Instead, we get this half-assed “By the way, you should really do this” kind of moral to the story dropped in the final few chapters.
Maybe this and Art3mis could’ve been fleshed out better had there been more space to develop the entire story arc. (Yeah, that’s right, I’m looking at you pop culture reference exposition).
Ready Player One is a good, light story to pass the time with. I wouldn’t go as far as saying that I enjoyed it. I’d say it’s like one of those TV dramas my mom likes to put on while she’s doing chores around the house — just so she has something to listen to in the background. It’s a book that I’d read just for the sake of reading something that doesn’t require too much out of me.
Despite it getting lost in its own pop culture references, it’s still a story that’s straightforward with fun, geeky throwbacks lead into some interesting puzzles and problems to solve, and an epic final battle. I can see why people really enjoyed it!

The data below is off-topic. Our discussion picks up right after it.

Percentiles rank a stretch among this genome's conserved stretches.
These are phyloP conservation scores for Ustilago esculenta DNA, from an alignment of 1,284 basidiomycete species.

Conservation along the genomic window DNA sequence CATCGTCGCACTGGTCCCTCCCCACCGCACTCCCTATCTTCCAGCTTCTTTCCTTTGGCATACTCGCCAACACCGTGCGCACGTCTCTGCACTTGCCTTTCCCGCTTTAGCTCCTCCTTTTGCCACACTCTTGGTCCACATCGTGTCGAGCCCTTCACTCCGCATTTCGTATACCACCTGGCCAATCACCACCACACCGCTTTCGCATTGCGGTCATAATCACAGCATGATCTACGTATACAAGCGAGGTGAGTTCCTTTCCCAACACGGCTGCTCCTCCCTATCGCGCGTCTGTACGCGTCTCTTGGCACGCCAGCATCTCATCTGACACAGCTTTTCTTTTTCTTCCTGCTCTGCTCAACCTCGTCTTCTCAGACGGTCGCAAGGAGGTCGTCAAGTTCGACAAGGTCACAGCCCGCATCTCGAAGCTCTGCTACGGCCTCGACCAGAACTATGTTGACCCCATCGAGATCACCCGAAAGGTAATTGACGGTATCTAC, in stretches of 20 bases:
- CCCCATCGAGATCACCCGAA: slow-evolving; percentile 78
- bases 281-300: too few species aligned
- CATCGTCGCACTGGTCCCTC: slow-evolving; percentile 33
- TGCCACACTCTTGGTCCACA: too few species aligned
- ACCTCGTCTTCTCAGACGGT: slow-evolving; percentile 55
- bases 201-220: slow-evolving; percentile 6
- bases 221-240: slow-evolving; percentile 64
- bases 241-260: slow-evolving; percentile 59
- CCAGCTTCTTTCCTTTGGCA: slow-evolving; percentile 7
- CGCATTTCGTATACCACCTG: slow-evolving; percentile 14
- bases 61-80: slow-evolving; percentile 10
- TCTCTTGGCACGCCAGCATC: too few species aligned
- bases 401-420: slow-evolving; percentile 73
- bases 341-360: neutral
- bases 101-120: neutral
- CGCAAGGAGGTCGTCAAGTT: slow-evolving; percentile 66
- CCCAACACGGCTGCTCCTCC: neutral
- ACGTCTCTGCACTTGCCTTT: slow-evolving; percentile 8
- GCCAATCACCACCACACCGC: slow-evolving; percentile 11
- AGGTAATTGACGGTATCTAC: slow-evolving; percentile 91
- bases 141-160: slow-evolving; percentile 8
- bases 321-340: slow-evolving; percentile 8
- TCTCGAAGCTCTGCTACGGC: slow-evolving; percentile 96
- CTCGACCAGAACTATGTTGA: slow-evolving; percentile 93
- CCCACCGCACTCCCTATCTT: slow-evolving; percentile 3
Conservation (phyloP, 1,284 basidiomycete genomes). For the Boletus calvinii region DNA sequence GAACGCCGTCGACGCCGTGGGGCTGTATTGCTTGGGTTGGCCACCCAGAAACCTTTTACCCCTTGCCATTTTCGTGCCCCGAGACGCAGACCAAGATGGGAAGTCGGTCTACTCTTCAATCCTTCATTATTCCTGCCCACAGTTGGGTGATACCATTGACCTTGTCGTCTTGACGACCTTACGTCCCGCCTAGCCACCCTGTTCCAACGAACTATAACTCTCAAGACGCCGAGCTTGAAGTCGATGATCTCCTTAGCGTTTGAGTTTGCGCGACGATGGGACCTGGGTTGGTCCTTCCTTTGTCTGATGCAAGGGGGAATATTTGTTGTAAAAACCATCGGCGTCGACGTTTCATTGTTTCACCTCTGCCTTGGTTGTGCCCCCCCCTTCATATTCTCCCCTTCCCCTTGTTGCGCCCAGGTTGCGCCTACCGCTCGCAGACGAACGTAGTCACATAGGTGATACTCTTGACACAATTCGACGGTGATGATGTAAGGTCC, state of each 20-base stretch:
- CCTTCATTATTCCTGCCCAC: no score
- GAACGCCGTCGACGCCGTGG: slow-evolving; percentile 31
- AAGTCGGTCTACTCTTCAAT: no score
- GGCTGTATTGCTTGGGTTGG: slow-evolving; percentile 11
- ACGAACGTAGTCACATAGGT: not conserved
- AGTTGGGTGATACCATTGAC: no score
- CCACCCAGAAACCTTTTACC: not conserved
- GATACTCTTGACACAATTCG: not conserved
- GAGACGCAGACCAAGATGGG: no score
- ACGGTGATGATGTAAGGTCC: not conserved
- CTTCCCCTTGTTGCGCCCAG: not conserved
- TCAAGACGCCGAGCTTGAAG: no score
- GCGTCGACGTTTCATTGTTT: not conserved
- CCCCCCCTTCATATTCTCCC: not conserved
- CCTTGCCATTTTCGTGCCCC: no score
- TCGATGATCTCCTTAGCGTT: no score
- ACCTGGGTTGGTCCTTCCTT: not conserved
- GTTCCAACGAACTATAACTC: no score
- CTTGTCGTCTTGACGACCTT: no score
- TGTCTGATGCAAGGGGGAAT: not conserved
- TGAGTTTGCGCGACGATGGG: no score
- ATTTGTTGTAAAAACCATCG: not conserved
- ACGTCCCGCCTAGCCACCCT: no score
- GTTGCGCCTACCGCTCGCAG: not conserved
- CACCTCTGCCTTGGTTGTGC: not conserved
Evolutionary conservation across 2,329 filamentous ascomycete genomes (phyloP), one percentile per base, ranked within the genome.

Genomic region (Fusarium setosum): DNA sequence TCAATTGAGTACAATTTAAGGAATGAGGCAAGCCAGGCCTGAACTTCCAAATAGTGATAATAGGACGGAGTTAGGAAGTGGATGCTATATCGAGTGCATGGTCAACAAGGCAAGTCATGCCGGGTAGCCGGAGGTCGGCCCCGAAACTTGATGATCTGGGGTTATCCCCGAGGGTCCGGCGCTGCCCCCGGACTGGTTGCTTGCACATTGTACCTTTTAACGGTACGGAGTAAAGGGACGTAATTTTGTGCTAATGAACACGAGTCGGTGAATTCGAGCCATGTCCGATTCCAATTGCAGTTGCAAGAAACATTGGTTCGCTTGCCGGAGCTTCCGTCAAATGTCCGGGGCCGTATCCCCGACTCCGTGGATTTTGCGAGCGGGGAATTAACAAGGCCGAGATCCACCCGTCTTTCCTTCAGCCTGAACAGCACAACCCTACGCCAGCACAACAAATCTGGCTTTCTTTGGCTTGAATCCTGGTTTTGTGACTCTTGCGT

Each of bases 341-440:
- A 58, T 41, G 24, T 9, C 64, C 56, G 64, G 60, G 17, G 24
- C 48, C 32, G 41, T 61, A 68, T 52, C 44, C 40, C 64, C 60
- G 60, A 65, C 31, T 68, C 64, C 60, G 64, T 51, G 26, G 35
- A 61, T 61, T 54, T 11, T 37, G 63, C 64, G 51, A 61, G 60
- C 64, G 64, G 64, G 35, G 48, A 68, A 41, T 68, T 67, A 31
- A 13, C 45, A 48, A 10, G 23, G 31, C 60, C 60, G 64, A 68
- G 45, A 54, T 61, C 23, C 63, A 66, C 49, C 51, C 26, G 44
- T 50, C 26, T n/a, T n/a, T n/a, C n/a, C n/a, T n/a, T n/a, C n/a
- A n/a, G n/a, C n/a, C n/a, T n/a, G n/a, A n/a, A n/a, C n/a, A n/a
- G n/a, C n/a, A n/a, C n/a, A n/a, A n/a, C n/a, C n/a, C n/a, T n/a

Personally, it wasn’t for me. But maybe I enjoy stories like this when they’re on the big screen. After all, National Treasure had its fair share of annoyances but I still enjoyed it. I’ve actually watched the series a number of times (thanks, Dad). Perhaps Ready Player One‘s movie adaptation might just change my mind.
That said, I’m interested in seeing how Stephen Spielberg, Ernest Cline and Zakk Penn handled the storytelling for the big screen, and how the legendary John Williams and Alan Silvestri serve to enhance that with their music. How have they compressed the entire book into a run time of 140 minutes?
Regardless of how I end up feeling, however, Ready Player One is set to be a box office hit thanks to the fanfare behind the award-winning book, the big names involved with the movie production, and the countless brands who’ve agreed to let their characters appear on-screen.
We’ll see how it fares. I’ll try getting a ticket for it next week.
- Ready Player One is a truly awful book. I’m really looking forward to the movie. by Todd VanDerWerff on Vox